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Credit cards have the potential to benefit you in many different ways. These versatile financial tools can help you build your credit score while earning cash back or rewards. Credit cards also offer you protection when you make purchases that other forms of payment can't compete with.

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But if you mismanage your credit cards, those same accounts might lead to serious financial problems. Keep reading to discover eight examples of bad credit card advice that could hurt you. You'll want to forget these credit card misconceptions to make the most of the pieces of plastic in your wallet.

1. Bad Advice: Carrying a balance on your credit cards helps your credit scores.

The idea that you need to show some debt on your credit report to earn a higher credit score is off base. Instead, credit scoring models like VantageScore and FICO reward you when you keep your credit card utilization low.

The term "credit utilization ratio" describes how your credit card balances relate to your credit limits. If your credit report shows that you're using half of your credit limit—say a $1,000 balance on a card with a $2,000 limit—then your utilization rate is 50%.

Lower credit utilization rates are good for your credit score. Having fewer accounts with outstanding balances on your credit report might improve your credit score as well. Plus, when you revolve an outstanding credit card balance from one month to the next, you'll waste money on interest fees.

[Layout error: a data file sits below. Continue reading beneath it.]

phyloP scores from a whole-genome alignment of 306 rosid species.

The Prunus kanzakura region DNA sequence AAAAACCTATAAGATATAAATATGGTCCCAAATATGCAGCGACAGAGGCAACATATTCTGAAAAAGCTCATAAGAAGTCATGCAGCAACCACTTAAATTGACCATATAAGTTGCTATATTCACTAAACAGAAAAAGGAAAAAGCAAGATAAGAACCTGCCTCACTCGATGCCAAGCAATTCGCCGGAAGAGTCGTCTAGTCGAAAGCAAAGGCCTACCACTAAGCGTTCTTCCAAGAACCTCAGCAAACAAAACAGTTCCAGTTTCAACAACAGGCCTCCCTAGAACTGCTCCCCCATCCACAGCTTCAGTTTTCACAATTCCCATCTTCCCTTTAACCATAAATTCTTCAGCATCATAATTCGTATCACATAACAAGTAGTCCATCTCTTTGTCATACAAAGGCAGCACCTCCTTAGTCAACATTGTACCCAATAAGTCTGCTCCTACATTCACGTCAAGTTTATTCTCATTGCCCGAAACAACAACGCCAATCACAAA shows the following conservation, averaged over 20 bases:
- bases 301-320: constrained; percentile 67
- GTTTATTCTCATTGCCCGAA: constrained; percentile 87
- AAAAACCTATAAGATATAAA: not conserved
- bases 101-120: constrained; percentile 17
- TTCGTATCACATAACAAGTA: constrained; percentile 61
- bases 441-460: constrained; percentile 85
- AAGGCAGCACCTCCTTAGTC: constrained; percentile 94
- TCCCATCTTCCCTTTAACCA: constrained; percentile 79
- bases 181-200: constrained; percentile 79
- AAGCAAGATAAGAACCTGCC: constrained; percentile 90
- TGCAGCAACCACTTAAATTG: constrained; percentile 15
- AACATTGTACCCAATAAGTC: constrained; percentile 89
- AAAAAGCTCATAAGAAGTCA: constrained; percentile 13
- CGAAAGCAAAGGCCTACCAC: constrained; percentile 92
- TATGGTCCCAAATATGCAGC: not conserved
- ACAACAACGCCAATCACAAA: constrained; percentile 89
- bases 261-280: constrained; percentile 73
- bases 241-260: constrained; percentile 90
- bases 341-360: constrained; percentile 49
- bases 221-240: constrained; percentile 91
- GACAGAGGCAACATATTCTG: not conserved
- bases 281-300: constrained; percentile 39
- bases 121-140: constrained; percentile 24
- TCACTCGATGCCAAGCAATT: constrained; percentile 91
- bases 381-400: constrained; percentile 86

2. Bad Advice: Paying your credit card late occasionally won't hurt your credit score.

Another dangerous misconception about credit cards is the idea that paying your bill late every once in a while won't hurt you. In reality, even a single 30-day late payment on your credit report puts you at risk for credit score damage.

Payment history makes up 35% of your FICO Score. So if you want to earn and keep an excellent credit score (and the perks that go along with it), it's critical to make every credit card payment on time.

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3. Bad Advice: It's fine to make only the minimum payment.

Paying your minimum payment on time each month protects your credit history from damaging late payments. And if you're in a bind due to a financial emergency, like a job loss or illness, it might be okay to pay only the minimum amount due while you work to get back on your feet.

Under normal circumstances, however, you'll want to pay your full monthly statement balance. When you pay only the minimum amount due it can lead to credit card debt, expensive interest fees and potential credit score damage.

4. Bad Advice: You should close credit cards you no longer use.

Having multiple credit cards shouldn't damage your credit score, as long as you use your accounts responsibly. But when you close a credit card, you might hurt your credit score instead of help it.

The reason why closing a credit card—especially one with no balance—may damage your credit score is because the account closure could raise your overall credit utilization rate. When your balance-to-limit ratio increases, there's a chance your credit score might drop in response.

5. Bad Advice: Debit cards are better than credit cards.